During the golden age of 50s it was the studios that were producing the films; they had their own actors and their own directors and provided stories. So the studios had the money to make films as the popular entertainment. Even up to now the film studios are still the ones who have the money to make big films with famous actors so they are an important part of cinema industry in Philippines. We have MTRCB, The Movie and Television Review and Classification Board and this is the body that reviews films which are publicly released, also on television and they give a rating similar in united stated and will tell of they are suitable for the family or restricted for under sixteen or eighteen or its for adults. I think in terms of control that is the only government body that exercise censorship and the other government agencies that I mentioned like the Film Academy of the Philippine, Cultural Center and The National Commission for Culture and the Arts, they support the film industry by providing some funding but they do not censor. They may suggest. For example they say we would like to focus on animation this year and they provide budgets for it and then awards in festivals for animation and etc. So maybe they try to influence where our industry is going.
– What’s your yearly statistics of your independent cinema production?
The popularity of independent films has gone up and down. In the 70s experimental films were a small group and the audience was also a small group, mostly the Art House students, university students, intellectuals because the subject matter was sometimes very strange and not popular. In the 80s we had also some experimental films and these were adult themes so they become popular for a while but still not every popular but this latest filmmaking because of digital medium is now very popular. I mean we did not have awards for independent films and now we do and every year, starting maybe five or seven years ago, award film festivals for independent films and many directors and many more people watching independent films and even big actors with big salary they volunteer for independent films because they are considered as more serious films and like in Hollywood that many of big actors, they like to go perform on stage live in Broadway because its more serious. So your reputation as a good actor sometimes improves if you work for an independent film. We have many famous actors but they are not considered as serious actors. They are very popular and they play in light films but when a famous actor works in an independent film with serious theme, subject matter, then he is more respected and known as a good actor.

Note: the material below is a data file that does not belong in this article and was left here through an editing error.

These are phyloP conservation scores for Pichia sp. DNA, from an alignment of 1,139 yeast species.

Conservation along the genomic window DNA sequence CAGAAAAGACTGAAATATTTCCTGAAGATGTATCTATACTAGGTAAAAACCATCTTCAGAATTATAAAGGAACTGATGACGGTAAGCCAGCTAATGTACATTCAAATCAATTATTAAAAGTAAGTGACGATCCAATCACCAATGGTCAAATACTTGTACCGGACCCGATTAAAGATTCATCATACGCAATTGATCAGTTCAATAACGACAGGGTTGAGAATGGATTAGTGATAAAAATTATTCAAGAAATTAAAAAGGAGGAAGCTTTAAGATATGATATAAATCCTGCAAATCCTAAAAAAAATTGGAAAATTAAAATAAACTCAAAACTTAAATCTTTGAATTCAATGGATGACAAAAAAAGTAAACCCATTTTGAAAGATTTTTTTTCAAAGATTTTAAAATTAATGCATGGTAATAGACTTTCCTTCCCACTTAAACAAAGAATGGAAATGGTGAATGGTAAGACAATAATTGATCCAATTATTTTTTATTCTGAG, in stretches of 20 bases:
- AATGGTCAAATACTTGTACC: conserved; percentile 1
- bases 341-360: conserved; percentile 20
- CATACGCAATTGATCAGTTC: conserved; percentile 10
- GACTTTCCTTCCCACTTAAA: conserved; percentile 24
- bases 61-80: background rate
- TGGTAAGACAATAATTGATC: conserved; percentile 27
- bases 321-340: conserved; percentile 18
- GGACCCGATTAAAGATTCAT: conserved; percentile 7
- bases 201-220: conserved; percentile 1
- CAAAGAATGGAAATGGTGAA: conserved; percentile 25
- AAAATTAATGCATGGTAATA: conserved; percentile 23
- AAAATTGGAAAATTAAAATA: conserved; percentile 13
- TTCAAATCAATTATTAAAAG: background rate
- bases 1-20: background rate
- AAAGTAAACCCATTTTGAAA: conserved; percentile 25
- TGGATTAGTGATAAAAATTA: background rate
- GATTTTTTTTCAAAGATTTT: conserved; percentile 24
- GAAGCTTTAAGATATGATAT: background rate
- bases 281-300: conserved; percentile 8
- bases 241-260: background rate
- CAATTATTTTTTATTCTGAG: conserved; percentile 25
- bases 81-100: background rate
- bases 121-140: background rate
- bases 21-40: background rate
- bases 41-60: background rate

When a famous actor works in an independent film with serious theme, subject matter, then he is more respected and known as a good actor
In your opinion, what’s the relation between independent cinema of Philippine and the main stream cinema? Do you think it will help the growth of the main stream cinema?
Independent cinema was equivalent to experimental Art House cinema and audience was not very wide but nowadays independent cinema is made more easily because of digital format and it is more popular and as I said some of the independent filmmakers become commercial filmmakers. So in that sense we can say that nowadays independent cinema is a training ground for future commercial directors.
-How is the situation of cinema halls, theaters, movie screenings according to welcoming filmgoers and audiences facing native films? We want to know if the native films are well-received by people considering the power of Hollywood?
There is a funny saying in the Philippines, they say “Three hundred years in a convent and 50 years in Hollywood” because we were the colony of United States for fifty years and we were the colony of Spain for over 3000 years and that’s why Spain give us the religion and United States give us Hollywood meaning the English language and education and even the concept of popular entertainment. Hollywood has always been popular in Philippines but despite the popularity of Hollywood films and actors, the Philippine film industry developed separately and became popular such as during 80s we had 200 films producing every year. We speak English, we teach and learn in English in universities and even most of the television programs are Hollywood films and also very popular. We still were able to develop the Pilipino film in Pilipino language. Although we also have many dialects like in Iran, you also have many dialects like in Tabriz, the Pilipino films are in Pilipino language which is the official language of Philippine. Because it’s very expensive to have films in dialects and there would be a very few audience. Even though they are not as popular as the past and every year it’s less than one hundred or seventy or fifty films made in Pilipino language a year, they have still been able to survive in spite of the influence of Hollywood.
–In the recent years commercial films productions are gaining success once again and audiences are interested in happy endings or novels and it has made the government to show some help to the cinema people, how do you see the government’s actions in this period?